US Dollar Hurt by Philly Fed Manufacturing Index, Buoyed by Jobless Claims

The US dollar is trading downwards one day after the Federal Reserve left interest rates unchanged, but the central bank leaving the door open to a future rate cut should the data support a move might be driving down the dollar. The greenback declined more on the Philadelphia Federal Reserve Bank manufacturing survey, though its descent was capped by lower-than-expected jobless claims.

According to the Bureau of Labor Statistics (BLS), the number of Americans filing for unemployment benefits tumbled to 216,000 for the week ending June 15, down from the previous week’s 222,000. This was lower than the median estimate of 220,000. The biggest declines were found in California (-1,996), Illinois (-1,639), and New York (-1,622), while the largest increases were situated in Pennsylvania (2,177) and Wisconsin (841).
On Thursday, the Philadelphia Fed Manufacturing Index cratered to 0.30 points in June, down from 16.6 points last month, which represents the lowest reading since February. This survey backed the Federal Reserve’s transition from hawk to dove, though the central bank still remains optimistic over the economy in 2019, 2020, and 2021.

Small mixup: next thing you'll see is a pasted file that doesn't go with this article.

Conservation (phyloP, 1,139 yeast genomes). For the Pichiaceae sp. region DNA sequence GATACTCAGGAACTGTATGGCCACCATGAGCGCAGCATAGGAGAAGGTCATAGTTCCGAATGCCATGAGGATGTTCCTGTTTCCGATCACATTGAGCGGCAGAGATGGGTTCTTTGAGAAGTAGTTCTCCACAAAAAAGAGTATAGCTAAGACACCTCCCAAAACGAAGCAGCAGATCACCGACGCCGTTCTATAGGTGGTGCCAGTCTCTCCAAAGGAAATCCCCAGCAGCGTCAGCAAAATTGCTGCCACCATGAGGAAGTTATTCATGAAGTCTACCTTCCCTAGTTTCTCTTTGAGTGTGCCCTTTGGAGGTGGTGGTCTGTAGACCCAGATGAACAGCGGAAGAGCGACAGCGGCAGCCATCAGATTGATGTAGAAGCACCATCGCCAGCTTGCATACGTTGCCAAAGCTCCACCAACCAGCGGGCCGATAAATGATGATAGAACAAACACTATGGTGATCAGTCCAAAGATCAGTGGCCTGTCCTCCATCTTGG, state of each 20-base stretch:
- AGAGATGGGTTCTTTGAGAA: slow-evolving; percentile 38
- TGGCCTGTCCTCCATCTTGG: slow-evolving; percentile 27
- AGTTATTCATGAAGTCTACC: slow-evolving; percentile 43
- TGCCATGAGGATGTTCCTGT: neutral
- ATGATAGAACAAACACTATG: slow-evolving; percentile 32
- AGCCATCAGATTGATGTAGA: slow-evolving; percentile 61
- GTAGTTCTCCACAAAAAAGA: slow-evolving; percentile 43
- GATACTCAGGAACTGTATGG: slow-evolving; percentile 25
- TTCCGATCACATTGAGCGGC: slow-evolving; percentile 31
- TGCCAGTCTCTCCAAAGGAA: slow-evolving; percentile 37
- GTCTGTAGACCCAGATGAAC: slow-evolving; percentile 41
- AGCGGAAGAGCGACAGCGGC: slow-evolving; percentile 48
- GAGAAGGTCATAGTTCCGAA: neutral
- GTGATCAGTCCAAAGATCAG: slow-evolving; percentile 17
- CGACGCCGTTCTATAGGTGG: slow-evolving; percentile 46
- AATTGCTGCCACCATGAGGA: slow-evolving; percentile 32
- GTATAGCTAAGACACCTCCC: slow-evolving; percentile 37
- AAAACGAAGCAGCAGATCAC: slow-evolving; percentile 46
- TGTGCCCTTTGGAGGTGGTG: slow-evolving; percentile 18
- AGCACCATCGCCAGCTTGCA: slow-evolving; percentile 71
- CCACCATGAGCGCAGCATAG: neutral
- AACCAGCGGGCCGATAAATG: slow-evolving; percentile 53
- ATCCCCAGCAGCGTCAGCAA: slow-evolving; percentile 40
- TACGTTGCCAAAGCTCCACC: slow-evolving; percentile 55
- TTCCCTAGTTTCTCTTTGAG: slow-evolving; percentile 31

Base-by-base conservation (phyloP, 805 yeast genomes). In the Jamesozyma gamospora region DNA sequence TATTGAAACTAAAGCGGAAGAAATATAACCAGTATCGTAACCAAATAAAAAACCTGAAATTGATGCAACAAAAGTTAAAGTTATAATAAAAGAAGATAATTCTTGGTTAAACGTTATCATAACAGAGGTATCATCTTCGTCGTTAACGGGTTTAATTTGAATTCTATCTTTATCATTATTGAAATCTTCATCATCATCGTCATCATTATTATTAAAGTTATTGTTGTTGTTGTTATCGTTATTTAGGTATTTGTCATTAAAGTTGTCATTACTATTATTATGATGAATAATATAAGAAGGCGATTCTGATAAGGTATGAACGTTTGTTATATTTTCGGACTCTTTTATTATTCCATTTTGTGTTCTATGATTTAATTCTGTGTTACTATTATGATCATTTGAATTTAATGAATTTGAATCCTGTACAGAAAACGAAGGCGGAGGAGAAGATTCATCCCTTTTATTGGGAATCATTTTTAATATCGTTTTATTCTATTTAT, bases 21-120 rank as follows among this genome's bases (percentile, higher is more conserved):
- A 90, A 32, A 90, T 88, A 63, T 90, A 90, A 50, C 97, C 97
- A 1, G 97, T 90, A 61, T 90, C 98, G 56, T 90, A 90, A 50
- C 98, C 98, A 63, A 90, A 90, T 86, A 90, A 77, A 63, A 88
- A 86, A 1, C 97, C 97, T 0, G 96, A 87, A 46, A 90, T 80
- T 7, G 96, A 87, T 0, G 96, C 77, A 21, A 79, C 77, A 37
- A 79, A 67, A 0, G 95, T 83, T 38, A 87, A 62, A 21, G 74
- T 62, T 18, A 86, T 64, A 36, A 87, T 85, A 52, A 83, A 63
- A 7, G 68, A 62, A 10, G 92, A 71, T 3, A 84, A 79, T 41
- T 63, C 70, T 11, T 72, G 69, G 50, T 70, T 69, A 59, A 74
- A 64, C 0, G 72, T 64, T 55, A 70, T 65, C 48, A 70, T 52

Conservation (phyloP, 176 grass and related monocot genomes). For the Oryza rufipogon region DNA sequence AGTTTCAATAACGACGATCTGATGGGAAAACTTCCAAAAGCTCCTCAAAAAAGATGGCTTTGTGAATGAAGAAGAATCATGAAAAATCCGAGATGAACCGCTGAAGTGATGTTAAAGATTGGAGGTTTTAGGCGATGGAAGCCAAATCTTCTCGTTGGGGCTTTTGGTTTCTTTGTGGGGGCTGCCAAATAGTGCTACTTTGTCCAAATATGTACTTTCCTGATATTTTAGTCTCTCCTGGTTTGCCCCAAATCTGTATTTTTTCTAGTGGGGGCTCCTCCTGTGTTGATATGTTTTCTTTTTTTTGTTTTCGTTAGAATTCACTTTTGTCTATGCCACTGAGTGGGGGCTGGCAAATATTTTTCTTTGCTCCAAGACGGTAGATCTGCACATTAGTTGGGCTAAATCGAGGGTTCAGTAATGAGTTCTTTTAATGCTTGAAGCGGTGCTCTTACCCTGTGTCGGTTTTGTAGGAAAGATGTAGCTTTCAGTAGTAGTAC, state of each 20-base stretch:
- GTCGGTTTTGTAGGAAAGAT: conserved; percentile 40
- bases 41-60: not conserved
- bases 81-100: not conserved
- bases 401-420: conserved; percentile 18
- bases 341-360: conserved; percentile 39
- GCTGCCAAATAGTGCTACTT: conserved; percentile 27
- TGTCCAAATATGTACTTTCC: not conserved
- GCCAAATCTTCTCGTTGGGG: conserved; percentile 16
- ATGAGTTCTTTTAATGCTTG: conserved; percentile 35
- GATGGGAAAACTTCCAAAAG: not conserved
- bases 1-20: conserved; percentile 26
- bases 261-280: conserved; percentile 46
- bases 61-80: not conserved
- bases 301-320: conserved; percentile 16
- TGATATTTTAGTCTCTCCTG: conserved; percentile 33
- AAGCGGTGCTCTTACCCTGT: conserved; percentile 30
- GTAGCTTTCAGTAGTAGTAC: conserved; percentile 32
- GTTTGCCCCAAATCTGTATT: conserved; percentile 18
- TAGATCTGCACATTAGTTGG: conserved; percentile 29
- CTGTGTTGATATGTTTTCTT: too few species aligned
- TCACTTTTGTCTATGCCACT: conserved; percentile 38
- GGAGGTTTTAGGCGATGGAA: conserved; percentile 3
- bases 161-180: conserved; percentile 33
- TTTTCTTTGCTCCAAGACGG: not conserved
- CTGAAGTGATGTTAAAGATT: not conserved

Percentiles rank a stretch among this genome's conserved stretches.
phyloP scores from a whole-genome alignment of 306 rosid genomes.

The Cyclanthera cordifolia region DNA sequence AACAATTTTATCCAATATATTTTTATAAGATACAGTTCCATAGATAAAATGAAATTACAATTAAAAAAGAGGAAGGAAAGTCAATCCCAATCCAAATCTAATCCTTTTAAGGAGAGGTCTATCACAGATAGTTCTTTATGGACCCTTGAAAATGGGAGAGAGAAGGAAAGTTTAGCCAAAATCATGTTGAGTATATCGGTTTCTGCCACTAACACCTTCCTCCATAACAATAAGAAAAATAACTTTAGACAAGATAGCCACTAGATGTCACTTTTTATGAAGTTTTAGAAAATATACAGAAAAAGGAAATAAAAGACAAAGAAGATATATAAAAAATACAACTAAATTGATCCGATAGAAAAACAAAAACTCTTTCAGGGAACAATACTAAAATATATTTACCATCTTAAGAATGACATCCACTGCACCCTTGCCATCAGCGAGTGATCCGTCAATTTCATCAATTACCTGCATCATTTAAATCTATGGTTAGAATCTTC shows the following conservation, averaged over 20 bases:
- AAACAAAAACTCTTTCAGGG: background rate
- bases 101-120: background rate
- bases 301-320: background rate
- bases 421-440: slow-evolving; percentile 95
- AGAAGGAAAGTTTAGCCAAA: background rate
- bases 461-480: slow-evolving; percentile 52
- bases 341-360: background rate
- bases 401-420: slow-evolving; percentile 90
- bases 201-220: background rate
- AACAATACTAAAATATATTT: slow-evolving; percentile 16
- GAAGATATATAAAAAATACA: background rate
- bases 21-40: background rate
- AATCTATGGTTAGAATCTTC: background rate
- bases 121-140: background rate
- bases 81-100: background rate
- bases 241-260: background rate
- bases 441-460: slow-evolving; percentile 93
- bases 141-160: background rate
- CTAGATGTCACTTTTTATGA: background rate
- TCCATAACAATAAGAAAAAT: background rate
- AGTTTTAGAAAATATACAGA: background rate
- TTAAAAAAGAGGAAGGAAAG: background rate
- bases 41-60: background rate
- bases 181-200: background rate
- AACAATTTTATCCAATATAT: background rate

Home sales and the purchasing managers’ index (PMI) are scheduled for release on Friday.
The next big trend in the foreign exchange market is a potential currency war. President Donald Trump has gone after China, accusing the world’s second-largest economy if debasing the yuan to boost exports. Now, Trump is targeting the European Central Bank (ECB) after President Mario Draghi revealed that he was ready to cut interest rates and reignite another bond-buying round to spur growth. President Trump was not happy by the news, tweeting that Draghi “immediately dropped the Euro against the Dollar, making it easier for them to compete against the USA. They have been getting away with this for years, along with China and others.”
President Trump has launched a trade war, so many analysts believe he could easily start a currency war as well. Such a war would entail central banks devaluing their respective currencies in a race to the bottom. With inflationary pressures subdued, there could be an international currency conflict.
The US Dollar Index plunged 0.47% to 96.66, from an opening 97.18.
The USD/CAD currency pair plummeted 0.64% to 1.3197, from an opening of 1.3281, at 17:46 GMT on Thursday. The EUR/USD advanced 0.60% to 1.1291, from an opening of 1.1227.

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